Privacy and identity Category

Hump Day—From my POV.

There’s a romance author in my writing group whose posts crack me up. On Wednesdays—Hump Day, she calls it—she posts a Hunk-off: a pairing of two hunks and, in jest, she asks her followers to make the hard choice between the two. Is it the guy with the tat on his bicep or the full-bodied […]

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The elephant in the room is the ruin of the elephant.

Like it or not, elephants are politically incorrect. Like the proverbial elephant in the room, the killing of elephants is something we know about, but would rather deny that the problem exists. The elephant problem is largely ignored for three reasons: African elephants are not found in America. They’re African, so the American perception is: […]

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The fishy thing about Scale

I recently posted a video I produced of The Peconic Land Trust’s local food series called “Long Island Grown”. I came away from editing these conversations with local farmers and producers feeling optimistic about the future. That future, it seems to me, hinges on families building their lives, and staying together here on Long Island’s […]

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Swimming in fiction’s deep sea

You’ve been writing for years. Then, one gorgeous summer night, you decide to commit to a writing life. You have floated in the sea of fiction, but now you want to compete with the best. So you work out. You build your strength for novel swimming. You hone your legs, abs, arms, and shoulders; the […]

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Sharing and the Privacy Trap.

You know how frustrating it is. You post an incomplete Tweet, or send a Facebook post without that photograph…or email someone with the attachment left off. It’s happened to everyone. We all need the freedom to check our drafts before pinning them to the public notice boards. We also have the right to NOT broadcast […]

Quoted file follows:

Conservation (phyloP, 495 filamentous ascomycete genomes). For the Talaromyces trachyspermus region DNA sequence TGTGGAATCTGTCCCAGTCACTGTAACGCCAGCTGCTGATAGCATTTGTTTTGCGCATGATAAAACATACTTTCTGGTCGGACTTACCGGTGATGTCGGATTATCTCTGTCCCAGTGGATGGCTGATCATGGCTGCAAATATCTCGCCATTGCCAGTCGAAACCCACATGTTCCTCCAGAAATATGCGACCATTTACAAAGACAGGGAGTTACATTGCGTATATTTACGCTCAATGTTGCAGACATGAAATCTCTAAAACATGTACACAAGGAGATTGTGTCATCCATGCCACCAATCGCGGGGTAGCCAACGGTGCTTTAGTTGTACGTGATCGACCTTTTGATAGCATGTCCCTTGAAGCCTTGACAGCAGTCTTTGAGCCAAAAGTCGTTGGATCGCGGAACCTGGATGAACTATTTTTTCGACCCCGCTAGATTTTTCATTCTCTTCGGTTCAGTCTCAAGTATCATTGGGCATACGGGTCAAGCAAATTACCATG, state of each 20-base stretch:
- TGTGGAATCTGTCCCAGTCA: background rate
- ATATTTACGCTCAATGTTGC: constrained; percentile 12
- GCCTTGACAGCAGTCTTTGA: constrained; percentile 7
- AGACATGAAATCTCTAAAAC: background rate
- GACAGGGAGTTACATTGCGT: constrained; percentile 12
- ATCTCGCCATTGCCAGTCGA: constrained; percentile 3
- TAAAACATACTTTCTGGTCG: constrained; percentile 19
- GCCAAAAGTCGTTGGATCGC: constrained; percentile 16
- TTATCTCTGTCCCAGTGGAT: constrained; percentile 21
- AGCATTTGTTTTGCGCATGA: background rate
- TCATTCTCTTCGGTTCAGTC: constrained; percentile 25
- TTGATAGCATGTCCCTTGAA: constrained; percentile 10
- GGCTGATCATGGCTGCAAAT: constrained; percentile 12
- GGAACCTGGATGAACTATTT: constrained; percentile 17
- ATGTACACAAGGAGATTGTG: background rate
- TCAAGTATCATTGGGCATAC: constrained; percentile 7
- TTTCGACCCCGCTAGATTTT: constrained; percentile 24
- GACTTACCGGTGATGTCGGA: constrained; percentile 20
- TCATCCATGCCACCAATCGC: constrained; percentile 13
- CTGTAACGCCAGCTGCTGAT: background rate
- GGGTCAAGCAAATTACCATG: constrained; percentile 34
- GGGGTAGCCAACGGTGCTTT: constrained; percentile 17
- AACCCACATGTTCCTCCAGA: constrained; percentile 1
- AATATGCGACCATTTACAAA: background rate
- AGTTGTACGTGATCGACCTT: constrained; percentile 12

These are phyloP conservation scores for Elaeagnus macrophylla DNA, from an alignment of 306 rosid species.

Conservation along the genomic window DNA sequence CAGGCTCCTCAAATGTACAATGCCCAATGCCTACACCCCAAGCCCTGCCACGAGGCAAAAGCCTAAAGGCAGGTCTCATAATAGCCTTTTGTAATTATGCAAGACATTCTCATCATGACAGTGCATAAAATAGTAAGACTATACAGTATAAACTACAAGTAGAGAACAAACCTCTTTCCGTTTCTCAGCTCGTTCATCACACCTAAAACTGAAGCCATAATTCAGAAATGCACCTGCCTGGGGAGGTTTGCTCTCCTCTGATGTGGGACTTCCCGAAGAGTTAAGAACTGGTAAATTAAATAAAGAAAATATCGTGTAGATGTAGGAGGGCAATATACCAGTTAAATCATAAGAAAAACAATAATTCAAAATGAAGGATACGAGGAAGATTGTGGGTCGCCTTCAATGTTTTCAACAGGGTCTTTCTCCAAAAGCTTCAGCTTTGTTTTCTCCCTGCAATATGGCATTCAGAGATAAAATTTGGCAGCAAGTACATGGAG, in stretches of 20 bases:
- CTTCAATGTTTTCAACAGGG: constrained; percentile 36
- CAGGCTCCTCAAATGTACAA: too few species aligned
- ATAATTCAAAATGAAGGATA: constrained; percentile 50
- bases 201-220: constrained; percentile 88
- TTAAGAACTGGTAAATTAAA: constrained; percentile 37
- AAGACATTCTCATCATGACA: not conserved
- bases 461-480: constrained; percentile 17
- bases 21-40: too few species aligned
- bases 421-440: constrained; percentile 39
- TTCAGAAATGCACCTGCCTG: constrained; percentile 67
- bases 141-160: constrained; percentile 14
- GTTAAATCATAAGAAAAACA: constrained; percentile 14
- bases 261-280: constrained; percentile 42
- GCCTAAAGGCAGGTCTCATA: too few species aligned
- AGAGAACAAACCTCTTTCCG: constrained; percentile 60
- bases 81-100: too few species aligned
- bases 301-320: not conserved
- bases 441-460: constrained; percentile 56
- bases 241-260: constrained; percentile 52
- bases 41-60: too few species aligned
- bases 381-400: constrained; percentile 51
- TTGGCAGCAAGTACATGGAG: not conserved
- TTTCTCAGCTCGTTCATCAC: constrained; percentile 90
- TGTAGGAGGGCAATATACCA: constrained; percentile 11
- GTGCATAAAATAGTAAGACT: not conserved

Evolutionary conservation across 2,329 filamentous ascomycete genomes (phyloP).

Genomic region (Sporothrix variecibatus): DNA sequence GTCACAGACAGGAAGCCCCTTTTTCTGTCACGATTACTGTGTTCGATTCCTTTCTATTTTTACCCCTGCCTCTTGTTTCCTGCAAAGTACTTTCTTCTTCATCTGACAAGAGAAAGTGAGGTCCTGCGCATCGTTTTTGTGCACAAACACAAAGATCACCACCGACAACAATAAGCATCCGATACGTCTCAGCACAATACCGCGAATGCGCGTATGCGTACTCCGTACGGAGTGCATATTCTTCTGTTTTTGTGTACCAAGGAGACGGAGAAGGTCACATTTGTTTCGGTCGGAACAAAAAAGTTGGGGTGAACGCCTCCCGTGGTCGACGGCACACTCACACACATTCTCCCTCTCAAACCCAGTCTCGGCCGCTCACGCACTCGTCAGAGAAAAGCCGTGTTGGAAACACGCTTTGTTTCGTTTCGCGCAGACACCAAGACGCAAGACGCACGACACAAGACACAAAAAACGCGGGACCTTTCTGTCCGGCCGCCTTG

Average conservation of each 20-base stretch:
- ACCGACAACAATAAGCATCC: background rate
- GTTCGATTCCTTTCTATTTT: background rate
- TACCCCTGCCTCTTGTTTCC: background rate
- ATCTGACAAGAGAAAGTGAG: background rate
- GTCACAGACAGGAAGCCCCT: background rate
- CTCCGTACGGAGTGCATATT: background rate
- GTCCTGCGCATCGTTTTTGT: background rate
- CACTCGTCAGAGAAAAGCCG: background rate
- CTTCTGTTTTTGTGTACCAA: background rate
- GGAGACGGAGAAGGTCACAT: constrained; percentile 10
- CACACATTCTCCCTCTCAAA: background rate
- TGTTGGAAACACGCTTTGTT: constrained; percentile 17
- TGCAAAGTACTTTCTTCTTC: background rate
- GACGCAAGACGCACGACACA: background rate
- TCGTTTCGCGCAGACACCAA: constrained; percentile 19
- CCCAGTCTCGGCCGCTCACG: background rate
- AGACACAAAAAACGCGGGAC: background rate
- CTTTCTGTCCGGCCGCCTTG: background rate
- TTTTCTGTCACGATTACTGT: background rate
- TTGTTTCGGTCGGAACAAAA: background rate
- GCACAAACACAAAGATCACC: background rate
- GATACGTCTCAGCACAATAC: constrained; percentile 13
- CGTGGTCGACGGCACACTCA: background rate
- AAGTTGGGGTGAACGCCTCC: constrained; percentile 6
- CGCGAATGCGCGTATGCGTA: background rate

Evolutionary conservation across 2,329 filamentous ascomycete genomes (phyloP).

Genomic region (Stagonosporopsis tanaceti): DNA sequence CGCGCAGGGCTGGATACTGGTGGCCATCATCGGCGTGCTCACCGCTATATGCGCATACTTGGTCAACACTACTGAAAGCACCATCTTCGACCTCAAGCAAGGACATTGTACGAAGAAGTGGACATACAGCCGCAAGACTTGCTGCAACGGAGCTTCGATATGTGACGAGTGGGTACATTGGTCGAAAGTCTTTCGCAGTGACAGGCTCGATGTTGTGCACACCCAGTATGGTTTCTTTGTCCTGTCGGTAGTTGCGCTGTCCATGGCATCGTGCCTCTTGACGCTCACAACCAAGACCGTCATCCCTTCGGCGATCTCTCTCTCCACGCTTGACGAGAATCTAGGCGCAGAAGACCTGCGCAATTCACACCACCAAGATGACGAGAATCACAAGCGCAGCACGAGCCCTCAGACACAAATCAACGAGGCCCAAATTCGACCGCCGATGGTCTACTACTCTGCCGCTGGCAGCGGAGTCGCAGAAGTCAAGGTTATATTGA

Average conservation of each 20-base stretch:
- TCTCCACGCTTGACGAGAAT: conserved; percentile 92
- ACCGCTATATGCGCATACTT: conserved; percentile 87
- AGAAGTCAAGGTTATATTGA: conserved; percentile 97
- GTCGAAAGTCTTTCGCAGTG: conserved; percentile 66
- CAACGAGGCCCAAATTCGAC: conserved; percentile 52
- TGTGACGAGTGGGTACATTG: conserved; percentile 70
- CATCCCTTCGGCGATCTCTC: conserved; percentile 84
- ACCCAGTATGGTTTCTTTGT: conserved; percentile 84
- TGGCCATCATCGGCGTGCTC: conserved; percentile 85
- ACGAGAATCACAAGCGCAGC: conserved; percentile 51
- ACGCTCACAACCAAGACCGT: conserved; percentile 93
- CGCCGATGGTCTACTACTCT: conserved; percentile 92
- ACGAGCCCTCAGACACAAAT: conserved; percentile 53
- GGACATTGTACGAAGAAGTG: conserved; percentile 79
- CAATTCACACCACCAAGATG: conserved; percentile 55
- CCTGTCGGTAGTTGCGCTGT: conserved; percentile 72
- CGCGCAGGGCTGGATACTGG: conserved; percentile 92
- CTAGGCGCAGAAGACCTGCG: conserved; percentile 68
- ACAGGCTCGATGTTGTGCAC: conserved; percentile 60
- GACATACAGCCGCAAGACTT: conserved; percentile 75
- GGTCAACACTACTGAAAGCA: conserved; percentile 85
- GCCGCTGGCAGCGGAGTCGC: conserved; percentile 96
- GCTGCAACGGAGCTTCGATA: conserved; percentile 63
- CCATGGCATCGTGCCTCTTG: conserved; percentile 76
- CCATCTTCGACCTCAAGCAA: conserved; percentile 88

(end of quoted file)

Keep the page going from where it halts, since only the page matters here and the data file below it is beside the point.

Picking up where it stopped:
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A corrected trajectory.

At the beginning of the year I published my blog on what was trending in 2015. If you were following me then, you might recall that these were my predictions on music, social media, smartphones and cyber-security. (All linked in some way to my book,  The Faces in the Rain.) I was thinking about how […]

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The riots of spring.

With the spring, the usual noise of useless information, that comes to us through new technology, turns to more informative and socially conscious matters, and to the stirrings of malcontent. Along with the buds of May, we see, here and there, scattered about in virtual spheres of influence, man’s inhumanity to man; exposed, raw and […]

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That intuitive space

  Letter #14: Managing space is something we all do. We exist in three dimensions, and, as sentient creatures we want to handle physical space in a way that suits us. While birds fly and build nests, we decorate homes, drive in traffic, and move in buildings where space has been well or poorly considered. […]

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The power of watching: Shifting from me-watch to them-watch